If we can scan 1,000,000,000 of those volumes in one second that means it would take :

365.25 x 24 x 60 x 60 x 1000000000 = 3.15576 × 10e16

3.36930321× 10e39 / 3.15576 x 10e16 = 1.06766776 x 10^23 years

I give up no f***ing way you peeps can understand how big the universe is. :)




are you posing or trying to answer the question?

Yes it's a big place, yes there are a lot of planets out there, but we still know so little about how life started (outside of useless unprovable theories). Who is to say that life doesn't start up in every single star system with planets like ours? Wow, the stupidity of those equations absoutely astounds me. What exactly are you proving? That you can cut and paste from a science website with no real understanding of what it proves? Really annoying and pathetic tbh. 1,000,000,000 systems? Post back when we've "scanned" just 100 of those.



TheMachine1
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24 Jan 2007, 8:48 pm

TechnoMonk wrote:
Yes it's a big place, yes there are a lot of planets out there, but we still know so little about how life started (outside of useless unprovable theories). Who is to say that life doesn't start up in every single star system with planets like ours? Wow, the stupidity of those equations absoutely astounds me. What exactly are you proving? That you can cut and paste from a science website with no real understanding of what it proves? Really annoying and pathetic tbh. 1,000,000,000 systems? Post back when we've "scanned" just 100 of those.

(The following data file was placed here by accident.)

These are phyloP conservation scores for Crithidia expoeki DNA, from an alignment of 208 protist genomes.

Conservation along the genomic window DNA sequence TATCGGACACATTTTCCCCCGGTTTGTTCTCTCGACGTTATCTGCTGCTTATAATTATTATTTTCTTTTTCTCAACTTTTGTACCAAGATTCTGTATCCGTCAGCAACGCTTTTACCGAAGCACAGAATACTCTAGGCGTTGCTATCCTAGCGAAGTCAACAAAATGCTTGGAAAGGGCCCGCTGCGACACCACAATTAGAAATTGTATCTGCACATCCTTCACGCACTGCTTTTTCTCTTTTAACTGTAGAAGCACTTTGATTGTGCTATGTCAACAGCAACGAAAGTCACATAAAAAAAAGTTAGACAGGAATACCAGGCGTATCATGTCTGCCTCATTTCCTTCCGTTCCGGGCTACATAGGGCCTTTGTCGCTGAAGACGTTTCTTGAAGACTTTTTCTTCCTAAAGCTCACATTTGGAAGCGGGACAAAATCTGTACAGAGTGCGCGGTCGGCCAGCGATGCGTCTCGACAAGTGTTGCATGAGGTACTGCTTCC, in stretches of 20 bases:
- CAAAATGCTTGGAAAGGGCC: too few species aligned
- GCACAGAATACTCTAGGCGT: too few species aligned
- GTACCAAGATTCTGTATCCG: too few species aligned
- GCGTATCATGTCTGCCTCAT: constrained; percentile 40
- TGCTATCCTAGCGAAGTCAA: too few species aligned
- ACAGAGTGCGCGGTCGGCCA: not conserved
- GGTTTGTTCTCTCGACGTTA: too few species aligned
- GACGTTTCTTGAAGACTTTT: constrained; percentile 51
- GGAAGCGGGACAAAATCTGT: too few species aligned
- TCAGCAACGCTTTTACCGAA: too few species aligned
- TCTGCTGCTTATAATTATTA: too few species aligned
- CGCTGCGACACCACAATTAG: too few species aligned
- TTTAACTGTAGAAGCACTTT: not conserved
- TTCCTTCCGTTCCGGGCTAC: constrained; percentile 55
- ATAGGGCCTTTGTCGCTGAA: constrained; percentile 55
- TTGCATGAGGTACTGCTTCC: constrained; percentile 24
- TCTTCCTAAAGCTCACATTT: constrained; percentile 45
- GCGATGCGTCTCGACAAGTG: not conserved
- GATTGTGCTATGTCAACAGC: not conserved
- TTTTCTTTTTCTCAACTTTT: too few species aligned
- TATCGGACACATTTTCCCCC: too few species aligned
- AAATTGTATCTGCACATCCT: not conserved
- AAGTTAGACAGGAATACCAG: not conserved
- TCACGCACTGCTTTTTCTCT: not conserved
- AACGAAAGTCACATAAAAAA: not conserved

My point is that the sure size of the universe means its likely teaming with life but its so far apart that we will likely never know about them. The 1,000,000,000 figure I choose was based on say
1 in a billion solar systems volumes having a world with intelligent life. And their being about 3.37 x 10e30 of such 1 in a billion worlds.



TechnoMonk
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24 Jan 2007, 10:06 pm

TheMachine1 wrote:
TechnoMonk wrote:
Yes it's a big place, yes there are a lot of planets out there, but we still know so little about how life started (outside of useless unprovable theories). Who is to say that life doesn't start up in every single star system with planets like ours? Wow, the stupidity of those equations absoutely astounds me. What exactly are you proving? That you can cut and paste from a science website with no real understanding of what it proves? Really annoying and pathetic tbh. 1,000,000,000 systems? Post back when we've "scanned" just 100 of those.


My point is that the sure size of the universe means its likely teaming with life but its so far apart that we will likely never know about them. The 1,000,000,000 figure I choose was based on say
1 in a billion solar systems volumes having a world with intelligent life. And their being about 3.37 x 10e30 of such 1 in a billion worlds.



Sorry for the attitude. I was just saying that there's very little point in speculating either way. I saw these formulas in the recent news article and the only thing I could think of was that there's simply no point in said formulas. A lot of information is put out by the scientific community as fact, only to be disproven the week after. You eventually realise that some things just can't be predicted.



snake321
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25 Jan 2007, 12:31 am

xon wrote:
snake321 wrote:
But we already have evidence here on earth to support my point that life can adopt to different atmospheres. We have land animals, and we have water animals. Same goes for plants too (hell there might even be intelligent plant life somewhere for all we know).